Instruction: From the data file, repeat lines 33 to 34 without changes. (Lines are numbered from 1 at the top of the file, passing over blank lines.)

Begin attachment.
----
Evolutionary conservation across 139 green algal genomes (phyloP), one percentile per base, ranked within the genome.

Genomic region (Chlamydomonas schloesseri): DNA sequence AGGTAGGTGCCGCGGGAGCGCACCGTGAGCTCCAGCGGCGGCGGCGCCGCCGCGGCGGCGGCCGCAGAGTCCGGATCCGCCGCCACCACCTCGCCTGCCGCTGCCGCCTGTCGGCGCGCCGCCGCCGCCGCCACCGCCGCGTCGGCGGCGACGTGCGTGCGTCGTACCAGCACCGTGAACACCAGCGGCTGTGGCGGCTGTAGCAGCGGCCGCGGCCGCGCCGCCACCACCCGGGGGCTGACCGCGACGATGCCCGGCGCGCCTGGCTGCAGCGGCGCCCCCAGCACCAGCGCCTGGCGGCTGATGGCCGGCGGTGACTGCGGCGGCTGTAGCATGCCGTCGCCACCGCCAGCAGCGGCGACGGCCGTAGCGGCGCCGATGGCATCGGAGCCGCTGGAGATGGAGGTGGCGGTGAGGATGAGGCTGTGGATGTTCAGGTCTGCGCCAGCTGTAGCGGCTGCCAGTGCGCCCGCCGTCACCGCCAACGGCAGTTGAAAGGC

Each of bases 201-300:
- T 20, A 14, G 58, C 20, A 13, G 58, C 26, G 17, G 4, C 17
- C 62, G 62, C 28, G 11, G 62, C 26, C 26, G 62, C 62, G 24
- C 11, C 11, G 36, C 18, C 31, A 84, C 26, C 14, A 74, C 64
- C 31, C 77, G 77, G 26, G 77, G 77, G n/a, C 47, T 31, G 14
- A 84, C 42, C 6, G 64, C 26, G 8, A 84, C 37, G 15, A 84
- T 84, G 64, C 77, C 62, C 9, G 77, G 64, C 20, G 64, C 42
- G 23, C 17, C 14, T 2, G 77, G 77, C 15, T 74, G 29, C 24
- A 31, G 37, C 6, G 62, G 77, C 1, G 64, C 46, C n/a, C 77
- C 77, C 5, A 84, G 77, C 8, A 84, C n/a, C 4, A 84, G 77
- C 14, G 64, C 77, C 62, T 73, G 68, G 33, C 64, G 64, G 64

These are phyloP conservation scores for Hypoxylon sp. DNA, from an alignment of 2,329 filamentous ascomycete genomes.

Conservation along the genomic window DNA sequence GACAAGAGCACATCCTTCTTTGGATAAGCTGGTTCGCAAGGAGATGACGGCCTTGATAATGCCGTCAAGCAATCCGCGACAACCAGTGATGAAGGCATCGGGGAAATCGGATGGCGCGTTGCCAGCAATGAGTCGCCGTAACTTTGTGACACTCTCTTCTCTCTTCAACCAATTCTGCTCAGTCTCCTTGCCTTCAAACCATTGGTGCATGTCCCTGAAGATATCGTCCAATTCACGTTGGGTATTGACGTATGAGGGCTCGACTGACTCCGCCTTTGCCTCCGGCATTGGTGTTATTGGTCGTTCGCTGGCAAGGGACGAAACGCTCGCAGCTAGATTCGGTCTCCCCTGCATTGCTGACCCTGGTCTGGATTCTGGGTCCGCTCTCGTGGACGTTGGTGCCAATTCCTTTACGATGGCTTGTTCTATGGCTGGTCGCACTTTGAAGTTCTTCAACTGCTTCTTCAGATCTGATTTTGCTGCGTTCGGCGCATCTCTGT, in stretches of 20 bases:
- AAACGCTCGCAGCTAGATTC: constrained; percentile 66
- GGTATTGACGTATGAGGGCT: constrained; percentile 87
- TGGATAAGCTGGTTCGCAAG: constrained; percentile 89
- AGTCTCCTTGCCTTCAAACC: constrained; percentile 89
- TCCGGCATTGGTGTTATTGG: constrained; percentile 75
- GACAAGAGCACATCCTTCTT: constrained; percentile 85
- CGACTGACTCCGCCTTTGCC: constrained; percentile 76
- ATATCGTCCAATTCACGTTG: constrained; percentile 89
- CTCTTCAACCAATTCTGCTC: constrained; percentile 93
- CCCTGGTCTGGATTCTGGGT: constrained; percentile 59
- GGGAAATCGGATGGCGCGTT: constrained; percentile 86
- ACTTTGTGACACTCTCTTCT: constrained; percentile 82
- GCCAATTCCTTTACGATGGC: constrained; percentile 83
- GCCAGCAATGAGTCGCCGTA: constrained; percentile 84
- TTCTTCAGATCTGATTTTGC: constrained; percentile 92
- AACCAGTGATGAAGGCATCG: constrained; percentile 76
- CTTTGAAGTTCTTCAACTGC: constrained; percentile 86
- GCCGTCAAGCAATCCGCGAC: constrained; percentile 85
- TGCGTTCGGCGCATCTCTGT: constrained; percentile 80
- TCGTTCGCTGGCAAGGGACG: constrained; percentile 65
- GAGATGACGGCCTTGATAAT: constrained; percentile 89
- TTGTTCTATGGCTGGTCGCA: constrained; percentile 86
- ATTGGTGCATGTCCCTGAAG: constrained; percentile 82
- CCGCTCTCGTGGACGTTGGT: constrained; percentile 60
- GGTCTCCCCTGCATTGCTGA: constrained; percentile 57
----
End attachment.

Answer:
- GCCGTCAAGCAATCCGCGAC: constrained; percentile 85
- TGCGTTCGGCGCATCTCTGT: constrained; percentile 80